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How far would you go to get water?

Ida Bere, Zimbabwe. Photo: Abbie Trayler-Smith/OxfamAUS

We don’t have to go far to get water here in New Zealand. We can just turn on the kitchen tap, the bathroom tap, the outdoor hose, pop to the dairy, open our mouths during one of Auckland’s notorious downpours, the options are endless. None of them really involve a huge amount of effort, and all of them are, most of the time, safe.

Others around the world aren’t so lucky. In developing countries, women and children, mostly, are spending huge amounts of time each day fetching something that literally falls from the sky. And the average amount of water they use each day is merely the same amount of water used in one flush of a Western toilet.

Most of the water that these women and children collect is incredibly dirty and unsafe for consumption – in fact, nearly two billion people around the world have to face the tough decision between drinking dirty water that could make them sick, and not drinking at all. A lot of the time, they take the risk in pursuit of hydration. You would do the same, wouldn’t you? How far would you go to get water?

Walk nine hours?

Photo: Abbie Trayler-Smith/OxfamAUS

Ida, from Zimbabwe, is one of the most incredible mothers you’ll ever meet. Every day she wakes at 4am to make the first of three trips to ensure her, her husband and their six children have enough water. Each trip is an hour and a half one way, meaning she spends a total of nine hours each day fetching water.

“At times when the river is not flowing and the water is just stagnant, I take my hoe and dig by the river bed. I dig in the sand so that water comes out and I scoop that water.”

Put it before education?

“My girls are school-going age, they need to read, do their homework and concentrate on their schoolwork. But because they have to do these trips to fetch water, they don’t have enough time to do their homework.”

The countless hours spent traipsing to collect water takes time from each day that should be spent working or learning — this entrenches the cycle of poverty.

“The time that we are wasting walking up and down to fetch water is productive time that is wasted.”

Fetch the same stuff that people and animals bathe and toilet in?

Photo: Abbie Trayler-Smith/OxfamAUS

“It’s not safe water, because at the river, you find people upriver will be having their baths, doing their laundry – and I fetch water down river.

“I see human waste flowing along the river. I just push it aside and continue fetching my water… that human waste is not good for water consumption. But I have no choice, that’s the only source of water.”

The contaminated water makes Ida’s children sick very often.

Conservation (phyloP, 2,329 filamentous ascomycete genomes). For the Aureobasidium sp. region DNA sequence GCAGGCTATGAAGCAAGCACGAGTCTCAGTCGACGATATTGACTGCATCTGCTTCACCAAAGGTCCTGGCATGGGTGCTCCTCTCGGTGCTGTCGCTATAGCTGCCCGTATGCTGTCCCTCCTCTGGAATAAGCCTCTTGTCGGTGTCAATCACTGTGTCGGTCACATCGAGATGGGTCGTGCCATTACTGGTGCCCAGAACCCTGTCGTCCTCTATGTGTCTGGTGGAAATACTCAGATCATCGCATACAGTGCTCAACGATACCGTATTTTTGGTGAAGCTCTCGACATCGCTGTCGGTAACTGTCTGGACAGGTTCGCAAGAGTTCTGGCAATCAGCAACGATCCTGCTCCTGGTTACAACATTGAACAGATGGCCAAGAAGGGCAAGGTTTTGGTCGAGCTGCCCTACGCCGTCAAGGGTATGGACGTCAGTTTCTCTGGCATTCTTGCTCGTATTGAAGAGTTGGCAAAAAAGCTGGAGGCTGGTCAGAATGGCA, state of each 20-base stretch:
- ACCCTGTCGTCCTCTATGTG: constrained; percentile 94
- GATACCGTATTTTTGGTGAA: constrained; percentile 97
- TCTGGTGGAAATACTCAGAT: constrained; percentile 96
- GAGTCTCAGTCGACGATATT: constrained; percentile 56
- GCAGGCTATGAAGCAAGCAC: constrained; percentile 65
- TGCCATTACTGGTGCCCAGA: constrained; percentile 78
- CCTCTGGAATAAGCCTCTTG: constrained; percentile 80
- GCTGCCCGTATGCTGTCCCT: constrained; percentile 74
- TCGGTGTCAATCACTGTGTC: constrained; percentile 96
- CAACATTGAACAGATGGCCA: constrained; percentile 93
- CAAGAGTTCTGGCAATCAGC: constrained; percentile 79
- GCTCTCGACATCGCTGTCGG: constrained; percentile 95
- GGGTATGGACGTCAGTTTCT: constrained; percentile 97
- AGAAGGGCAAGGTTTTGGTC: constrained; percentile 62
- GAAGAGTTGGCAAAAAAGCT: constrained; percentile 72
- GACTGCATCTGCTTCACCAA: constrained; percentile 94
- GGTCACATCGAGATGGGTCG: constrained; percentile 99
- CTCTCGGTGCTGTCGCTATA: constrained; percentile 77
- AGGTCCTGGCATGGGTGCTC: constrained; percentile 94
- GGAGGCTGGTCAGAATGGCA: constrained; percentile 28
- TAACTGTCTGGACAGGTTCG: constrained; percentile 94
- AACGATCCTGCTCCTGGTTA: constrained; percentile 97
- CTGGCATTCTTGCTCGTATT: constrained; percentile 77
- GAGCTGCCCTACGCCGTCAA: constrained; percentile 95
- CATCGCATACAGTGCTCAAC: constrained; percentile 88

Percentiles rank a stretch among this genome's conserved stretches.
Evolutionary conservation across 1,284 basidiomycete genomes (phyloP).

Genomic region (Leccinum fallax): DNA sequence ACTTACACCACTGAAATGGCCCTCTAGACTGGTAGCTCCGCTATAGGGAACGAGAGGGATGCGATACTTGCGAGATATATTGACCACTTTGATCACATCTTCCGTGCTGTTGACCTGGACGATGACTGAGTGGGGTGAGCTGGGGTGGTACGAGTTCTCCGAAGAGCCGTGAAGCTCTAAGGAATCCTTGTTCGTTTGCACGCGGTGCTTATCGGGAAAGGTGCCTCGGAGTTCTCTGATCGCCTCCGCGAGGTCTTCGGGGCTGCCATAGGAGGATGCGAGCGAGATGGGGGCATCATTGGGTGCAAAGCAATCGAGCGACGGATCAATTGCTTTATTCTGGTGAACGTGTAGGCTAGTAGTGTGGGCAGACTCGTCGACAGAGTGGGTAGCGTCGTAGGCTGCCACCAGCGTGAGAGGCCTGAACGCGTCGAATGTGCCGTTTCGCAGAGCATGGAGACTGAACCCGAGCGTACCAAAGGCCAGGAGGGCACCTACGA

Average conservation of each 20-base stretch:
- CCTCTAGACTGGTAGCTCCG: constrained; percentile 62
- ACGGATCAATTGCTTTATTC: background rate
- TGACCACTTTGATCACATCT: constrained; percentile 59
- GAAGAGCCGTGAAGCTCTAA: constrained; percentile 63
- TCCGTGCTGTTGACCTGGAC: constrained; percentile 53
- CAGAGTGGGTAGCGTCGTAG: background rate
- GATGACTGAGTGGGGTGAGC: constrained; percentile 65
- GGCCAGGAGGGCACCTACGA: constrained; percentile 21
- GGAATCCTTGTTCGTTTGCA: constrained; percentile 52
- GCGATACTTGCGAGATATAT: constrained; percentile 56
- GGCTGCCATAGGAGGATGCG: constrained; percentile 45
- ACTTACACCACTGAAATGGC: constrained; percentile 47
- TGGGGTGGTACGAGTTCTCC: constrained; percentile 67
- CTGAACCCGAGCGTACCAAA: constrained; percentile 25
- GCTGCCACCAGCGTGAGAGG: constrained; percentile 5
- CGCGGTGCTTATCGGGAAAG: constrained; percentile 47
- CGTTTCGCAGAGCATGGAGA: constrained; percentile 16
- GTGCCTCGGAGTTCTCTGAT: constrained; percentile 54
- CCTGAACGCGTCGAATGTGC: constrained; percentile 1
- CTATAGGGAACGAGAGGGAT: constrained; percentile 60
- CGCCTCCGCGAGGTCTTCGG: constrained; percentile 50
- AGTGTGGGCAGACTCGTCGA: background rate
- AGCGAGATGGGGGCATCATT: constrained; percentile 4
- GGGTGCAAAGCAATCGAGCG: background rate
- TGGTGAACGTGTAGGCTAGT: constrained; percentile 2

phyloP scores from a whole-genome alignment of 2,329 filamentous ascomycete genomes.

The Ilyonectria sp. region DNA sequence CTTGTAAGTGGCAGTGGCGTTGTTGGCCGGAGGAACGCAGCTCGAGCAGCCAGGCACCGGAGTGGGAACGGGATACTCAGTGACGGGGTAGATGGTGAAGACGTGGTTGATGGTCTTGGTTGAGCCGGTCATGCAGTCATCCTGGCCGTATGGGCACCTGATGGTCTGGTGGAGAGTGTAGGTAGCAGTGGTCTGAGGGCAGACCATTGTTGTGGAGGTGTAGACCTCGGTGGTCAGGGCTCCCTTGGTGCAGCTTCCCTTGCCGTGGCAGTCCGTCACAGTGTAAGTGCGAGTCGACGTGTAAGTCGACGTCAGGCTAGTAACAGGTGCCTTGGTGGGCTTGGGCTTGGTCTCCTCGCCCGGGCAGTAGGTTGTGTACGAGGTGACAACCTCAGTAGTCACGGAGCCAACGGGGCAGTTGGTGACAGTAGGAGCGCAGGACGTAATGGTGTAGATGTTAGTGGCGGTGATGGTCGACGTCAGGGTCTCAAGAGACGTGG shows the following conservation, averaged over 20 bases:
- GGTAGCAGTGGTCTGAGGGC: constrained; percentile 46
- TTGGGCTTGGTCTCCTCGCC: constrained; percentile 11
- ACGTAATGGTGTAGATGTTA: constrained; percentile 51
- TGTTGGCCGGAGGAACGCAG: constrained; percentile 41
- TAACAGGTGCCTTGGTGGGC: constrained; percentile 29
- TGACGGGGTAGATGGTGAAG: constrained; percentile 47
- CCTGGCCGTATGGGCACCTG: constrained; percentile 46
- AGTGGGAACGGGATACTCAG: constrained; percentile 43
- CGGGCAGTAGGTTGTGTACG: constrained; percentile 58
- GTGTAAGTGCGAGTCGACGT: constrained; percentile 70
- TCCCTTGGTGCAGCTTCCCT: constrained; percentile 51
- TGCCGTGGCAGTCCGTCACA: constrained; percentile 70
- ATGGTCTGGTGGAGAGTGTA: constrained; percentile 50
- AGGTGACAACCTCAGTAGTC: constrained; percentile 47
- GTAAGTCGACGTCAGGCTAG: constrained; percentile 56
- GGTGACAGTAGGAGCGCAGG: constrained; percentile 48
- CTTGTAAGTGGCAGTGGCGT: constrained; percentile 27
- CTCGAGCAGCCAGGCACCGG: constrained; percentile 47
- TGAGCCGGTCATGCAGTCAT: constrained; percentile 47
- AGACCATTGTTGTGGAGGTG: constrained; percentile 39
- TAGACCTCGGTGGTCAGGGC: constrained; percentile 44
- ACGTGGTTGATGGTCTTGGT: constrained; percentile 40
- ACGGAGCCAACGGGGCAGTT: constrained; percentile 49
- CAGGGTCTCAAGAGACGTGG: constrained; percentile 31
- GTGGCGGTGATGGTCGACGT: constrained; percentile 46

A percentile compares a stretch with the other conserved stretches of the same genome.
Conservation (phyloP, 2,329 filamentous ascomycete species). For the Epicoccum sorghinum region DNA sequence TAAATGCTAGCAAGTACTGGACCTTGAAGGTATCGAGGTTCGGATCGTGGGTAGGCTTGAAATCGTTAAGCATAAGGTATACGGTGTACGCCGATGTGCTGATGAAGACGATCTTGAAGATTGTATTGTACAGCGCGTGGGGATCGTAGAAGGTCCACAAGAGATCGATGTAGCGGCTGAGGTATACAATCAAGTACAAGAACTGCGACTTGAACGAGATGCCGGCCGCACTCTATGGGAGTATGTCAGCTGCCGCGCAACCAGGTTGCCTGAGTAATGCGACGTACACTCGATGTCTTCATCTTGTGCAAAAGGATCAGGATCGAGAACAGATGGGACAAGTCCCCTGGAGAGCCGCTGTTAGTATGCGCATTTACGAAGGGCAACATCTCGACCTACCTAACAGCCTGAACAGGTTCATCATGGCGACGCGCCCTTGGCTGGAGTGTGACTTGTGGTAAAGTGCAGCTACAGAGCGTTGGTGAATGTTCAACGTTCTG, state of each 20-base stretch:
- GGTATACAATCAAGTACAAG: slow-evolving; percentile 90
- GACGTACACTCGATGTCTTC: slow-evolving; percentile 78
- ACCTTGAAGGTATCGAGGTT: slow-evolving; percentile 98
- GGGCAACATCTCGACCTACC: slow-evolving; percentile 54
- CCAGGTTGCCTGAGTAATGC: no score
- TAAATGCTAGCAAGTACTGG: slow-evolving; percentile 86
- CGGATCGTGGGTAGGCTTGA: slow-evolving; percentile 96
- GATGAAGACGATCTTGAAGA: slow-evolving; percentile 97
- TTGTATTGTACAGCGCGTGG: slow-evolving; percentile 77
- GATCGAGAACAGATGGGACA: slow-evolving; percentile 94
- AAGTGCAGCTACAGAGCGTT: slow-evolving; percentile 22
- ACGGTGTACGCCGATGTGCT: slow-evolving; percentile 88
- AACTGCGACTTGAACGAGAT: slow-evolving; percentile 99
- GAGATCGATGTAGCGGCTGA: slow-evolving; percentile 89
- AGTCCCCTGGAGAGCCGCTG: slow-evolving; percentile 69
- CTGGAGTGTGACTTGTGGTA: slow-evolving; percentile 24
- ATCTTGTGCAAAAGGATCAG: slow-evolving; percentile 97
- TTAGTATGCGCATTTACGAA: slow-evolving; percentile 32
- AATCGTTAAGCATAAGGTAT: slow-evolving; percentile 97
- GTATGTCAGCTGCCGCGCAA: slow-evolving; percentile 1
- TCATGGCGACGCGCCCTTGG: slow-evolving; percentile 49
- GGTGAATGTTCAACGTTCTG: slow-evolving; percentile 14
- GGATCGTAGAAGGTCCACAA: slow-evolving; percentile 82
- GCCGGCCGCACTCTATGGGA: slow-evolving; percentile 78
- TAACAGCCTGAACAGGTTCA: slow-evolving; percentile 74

“They have ‘running stomachs’, diarrhoea, due to drinking that unsafe water.”

But you and Oxfam are stepping in, and are fundraising to build a borehole. Ida believes the construction of a borehole - a deep hole with a hand pump in the top used to extract water from the ground - will effectively solve her community’s water issues. Boreholes are fairly expensive to construct and maintain, but they supply ample high quality water year round.

Go without for days at a time?

In eleven-year-old Evelyn’s drought-declared village in rural Kenya, a fuel-powered generator would fill the solitary 24,000-litre water tank once every eight days. After two to four hours, all the water in the tank would have been used. Families like Evelyn’s only had water access for two hours every eight days.

Photo: Nichole Sobecki/Panos/OxfamAUS

“When there is water in my village, life flows. It feeds our animals, and keeps us well. And when we are healthy we can go to school, and learn, and grow.”

Once families had used up the clean water they got from the tank – what they obtained from the water tank usually lasted only a day or two – they’d get whatever they could from the nearby saltwater lake, or by digging holes in the dry river bed and extracting the water from there.

Choose it over health?

Photo: Nichole Sobecki/Panos/OxfamAUS

As a last resort, people in Evelyn’s community would drink from a nearby lake that’s highly saline, alkaline, contains high levels of fluoride. It is riddled with algae, sediment, faeces, the remains of dead animals, crystallised salt and rubbish. Drinking it can cause severe illnesses – vomiting, diarrhoea, skin and eye infections, dehydration, bone deformities, joint swelling and pain, and dental fluorosis – but people would turn to this supply if they really needed it. This crisis forced people to make incredibly tough decisions between water and health.

“Every day the sun takes more and more water for us, leaving only bad water that not even our animals will drink. Even they know it means death.”

But you and Oxfam stepped in. Together with our partners, we installed a solar-powered water system which has increased the community’s access to clean water from once every eight days to once every three days.

We also provided training in maintaining and managing the water system, and our partners drilled boreholes and installed new tanks to further water provision for the community.

Photo: Nichole Sobecki/Panos/OxfamAUS


Water, sanitation and hygiene underpin many of our poverty-fighting development projects. We always work with local people, ensuring that they lead our developments based on what they believe the best solution for them and their community is. In 2015/16, we provided 5.4 million people with improved access to clean water, and we’re still working to reach more and more people in need.

Read more about our water and sanitation work in the Pacific